REVIEW – Austen’s Women: Lady Susan at the Georgian Theatre Royal

Austin’s Women: Lady Susan; Ben Guest Photographer; Dyad Productions

Expectations were high for this production at The Georgian Theatre Royal. Rebecca Vaughan is no stranger to its historic stage – I, Elizabeth, Female Gothic and A Room of One’s Own – to name but a few of her past solo shows – and she has a strong Richmond following.

Rebecca started touring as Dyad Productions back in 2009 with Austen’s Women and she returns to the revered author for this latest production, introducing audiences to a somewhat lesser-known Austen heroine – Lady Susan Vernon.

Lady Susan is an epistolary novel – a very popular genre in the 18th Century – written in 1794 but not published until 1871 after Austen’s death. It comprises letters between the fictional characters of the narrative and lends itself perfectly to a solo show, allowing for a whole range of character reactions to unfolding events.

Helped by quick-fire lighting changes and a clapping of the hands, Rebecca Vaughan switches expertly between the scheming tones of Devil-may-care Lady Susan to the simpering barbs of her long-suffering sister-in-law Catherine. Other protagonists include her rebellious and ‘neglected’ daughter Frederica, family matriarch Mrs De Courcy and the insouciant best friend, Alicia.

As always with Austen, the famed wit and pertinent choice of language make the lines fresh and razor sharp. Vaughan delivers them with a dazzling skill that ensures the plot moves at such a fast a pace that the audience is left in awe at a performer who can hold the stage so utterly and completely. This was essentially a 75-minute monologue with hardly a pause for breath.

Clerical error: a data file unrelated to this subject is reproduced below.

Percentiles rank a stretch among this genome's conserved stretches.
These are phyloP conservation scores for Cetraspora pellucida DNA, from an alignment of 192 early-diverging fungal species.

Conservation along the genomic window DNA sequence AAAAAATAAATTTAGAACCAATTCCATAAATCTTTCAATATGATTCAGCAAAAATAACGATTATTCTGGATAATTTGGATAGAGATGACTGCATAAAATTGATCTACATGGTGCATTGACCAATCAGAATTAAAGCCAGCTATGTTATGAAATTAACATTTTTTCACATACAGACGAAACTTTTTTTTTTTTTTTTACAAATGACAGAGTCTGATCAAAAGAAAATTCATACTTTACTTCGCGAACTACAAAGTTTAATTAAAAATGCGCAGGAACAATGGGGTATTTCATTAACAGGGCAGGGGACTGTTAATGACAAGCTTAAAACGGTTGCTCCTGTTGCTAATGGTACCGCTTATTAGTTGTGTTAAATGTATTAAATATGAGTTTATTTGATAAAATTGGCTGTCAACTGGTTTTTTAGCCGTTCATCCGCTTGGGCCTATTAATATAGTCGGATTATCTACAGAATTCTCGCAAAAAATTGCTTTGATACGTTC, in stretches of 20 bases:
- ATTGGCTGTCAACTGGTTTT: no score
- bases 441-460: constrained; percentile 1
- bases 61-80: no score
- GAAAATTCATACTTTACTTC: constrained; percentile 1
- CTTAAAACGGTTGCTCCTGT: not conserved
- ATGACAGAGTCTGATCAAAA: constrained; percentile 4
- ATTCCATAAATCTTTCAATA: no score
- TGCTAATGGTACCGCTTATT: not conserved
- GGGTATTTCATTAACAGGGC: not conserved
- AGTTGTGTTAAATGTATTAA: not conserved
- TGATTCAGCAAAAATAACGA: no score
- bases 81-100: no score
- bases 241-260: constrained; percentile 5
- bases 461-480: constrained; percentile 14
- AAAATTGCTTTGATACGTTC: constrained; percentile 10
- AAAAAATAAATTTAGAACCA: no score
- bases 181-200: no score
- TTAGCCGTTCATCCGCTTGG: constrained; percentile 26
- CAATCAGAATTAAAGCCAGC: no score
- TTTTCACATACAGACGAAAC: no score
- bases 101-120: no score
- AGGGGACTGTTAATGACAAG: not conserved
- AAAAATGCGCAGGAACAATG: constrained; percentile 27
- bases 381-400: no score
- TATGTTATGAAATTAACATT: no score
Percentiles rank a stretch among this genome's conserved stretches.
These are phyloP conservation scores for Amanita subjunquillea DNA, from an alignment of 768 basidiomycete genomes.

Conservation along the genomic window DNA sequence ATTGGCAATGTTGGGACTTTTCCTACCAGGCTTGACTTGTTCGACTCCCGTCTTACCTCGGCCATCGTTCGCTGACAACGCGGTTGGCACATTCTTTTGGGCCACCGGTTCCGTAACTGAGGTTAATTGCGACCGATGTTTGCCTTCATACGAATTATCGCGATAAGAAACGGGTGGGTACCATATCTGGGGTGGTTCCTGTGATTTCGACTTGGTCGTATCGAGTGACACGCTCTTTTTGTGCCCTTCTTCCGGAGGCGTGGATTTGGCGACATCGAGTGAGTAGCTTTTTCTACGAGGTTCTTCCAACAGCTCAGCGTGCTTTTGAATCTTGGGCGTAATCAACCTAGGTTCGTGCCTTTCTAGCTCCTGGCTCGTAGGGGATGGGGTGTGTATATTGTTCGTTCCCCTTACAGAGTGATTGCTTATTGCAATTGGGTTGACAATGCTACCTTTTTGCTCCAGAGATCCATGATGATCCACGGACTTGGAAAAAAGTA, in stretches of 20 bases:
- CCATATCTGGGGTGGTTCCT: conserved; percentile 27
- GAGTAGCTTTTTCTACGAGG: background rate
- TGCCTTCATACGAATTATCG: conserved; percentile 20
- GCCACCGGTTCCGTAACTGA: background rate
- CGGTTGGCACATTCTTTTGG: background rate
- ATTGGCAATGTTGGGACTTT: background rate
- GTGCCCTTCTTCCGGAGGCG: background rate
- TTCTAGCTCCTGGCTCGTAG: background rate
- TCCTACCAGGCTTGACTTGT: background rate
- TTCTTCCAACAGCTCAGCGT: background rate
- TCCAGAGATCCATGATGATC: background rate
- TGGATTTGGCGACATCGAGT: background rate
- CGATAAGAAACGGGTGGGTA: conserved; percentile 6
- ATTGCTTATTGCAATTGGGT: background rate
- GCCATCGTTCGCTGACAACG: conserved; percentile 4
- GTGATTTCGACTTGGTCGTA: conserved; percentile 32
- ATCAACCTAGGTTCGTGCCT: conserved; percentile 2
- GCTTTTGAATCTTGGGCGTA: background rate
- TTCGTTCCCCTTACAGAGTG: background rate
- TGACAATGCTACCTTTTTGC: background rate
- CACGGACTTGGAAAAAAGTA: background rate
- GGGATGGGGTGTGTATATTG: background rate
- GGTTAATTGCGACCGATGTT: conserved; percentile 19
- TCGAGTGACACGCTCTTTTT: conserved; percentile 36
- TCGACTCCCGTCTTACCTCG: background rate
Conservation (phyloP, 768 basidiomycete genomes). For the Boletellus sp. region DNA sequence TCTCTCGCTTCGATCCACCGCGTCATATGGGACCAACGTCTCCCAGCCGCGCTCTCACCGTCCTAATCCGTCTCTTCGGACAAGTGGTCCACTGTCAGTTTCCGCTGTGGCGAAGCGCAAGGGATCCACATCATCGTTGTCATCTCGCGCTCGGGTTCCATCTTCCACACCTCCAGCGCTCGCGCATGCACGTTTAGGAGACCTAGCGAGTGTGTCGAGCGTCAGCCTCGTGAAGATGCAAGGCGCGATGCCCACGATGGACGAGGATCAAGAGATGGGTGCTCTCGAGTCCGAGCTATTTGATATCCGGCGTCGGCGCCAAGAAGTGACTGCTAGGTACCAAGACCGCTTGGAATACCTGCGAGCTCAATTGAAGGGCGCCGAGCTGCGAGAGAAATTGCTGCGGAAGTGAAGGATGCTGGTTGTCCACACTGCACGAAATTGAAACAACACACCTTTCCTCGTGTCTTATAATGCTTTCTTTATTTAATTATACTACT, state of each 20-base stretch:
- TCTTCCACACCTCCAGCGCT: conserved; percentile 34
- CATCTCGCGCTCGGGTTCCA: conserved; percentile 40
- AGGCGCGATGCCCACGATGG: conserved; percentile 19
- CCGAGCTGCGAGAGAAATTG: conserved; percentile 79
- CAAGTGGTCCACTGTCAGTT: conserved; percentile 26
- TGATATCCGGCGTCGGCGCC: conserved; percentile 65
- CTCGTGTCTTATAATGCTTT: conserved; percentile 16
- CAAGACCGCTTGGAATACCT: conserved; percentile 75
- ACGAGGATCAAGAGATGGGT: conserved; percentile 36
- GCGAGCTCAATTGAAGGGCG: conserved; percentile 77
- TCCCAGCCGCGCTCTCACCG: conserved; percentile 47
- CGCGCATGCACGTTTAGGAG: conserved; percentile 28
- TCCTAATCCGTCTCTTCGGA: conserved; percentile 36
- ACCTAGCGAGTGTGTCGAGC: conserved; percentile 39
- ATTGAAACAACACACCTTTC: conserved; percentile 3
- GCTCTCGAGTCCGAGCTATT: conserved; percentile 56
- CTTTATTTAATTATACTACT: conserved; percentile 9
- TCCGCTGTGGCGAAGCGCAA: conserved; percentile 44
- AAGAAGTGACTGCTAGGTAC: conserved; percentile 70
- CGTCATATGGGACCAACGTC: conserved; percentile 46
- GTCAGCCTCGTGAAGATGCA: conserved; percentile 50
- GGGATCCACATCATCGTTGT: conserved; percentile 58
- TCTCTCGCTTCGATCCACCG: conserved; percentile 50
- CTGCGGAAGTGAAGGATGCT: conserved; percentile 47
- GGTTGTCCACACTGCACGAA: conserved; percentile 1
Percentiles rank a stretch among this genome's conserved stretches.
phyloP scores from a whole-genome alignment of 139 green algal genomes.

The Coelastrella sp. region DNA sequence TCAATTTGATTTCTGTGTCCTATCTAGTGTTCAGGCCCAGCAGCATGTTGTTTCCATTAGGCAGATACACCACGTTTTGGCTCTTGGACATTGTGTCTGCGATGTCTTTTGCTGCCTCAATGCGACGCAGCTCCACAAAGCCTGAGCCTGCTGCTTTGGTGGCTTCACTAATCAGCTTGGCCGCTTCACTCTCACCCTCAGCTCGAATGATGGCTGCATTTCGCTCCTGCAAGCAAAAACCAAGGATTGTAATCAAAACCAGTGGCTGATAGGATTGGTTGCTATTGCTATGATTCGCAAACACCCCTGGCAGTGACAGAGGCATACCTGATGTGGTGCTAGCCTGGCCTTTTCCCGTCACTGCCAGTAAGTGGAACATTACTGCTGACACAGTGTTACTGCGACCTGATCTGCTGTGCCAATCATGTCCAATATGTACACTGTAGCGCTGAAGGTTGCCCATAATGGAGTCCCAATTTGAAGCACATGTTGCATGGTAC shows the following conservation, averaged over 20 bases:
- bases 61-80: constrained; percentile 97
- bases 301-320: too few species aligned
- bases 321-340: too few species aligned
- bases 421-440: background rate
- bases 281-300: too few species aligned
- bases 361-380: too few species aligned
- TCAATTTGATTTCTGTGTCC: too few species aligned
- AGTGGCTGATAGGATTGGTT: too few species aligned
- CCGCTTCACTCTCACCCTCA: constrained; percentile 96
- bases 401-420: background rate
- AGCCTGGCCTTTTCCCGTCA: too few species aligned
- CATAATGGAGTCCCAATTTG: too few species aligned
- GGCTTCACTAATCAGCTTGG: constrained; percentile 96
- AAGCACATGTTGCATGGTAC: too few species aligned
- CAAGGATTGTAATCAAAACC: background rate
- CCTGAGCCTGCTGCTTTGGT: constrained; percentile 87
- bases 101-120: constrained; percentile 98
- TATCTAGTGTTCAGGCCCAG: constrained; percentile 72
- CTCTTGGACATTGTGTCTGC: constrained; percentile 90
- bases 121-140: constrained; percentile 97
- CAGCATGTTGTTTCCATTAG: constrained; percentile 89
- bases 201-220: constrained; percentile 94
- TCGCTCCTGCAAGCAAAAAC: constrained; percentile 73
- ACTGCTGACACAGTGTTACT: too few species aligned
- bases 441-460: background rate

The plot itself is highly reflective of Austen’s characteristic social and political commentary. As a recent widow, Lady Susan has nowhere to live and must fend for herself in society by relying upon the kindness and whims of family and strangers. She can’t fully inherit; she can’t earn money and therefore must look to another match for herself and her 16-year-old daughter and, during the course of the narrative, attempts to hunt down not one but two fortunes.

She commits many improprieties; is a horrible flirt, has an affair with a married man and is an awful mother. Society judges her as “the most accomplished coquette in England.”

Jane Austen famously described another of her heroines, Emma, as a character that no-one but herself will much like. Having been introduced to this ‘new’ heroine, do we like the charming, scheming and witty Lady Susan? Perhaps so, and we can certainly empathise with her position in a world, where without money, women cannot easily survive.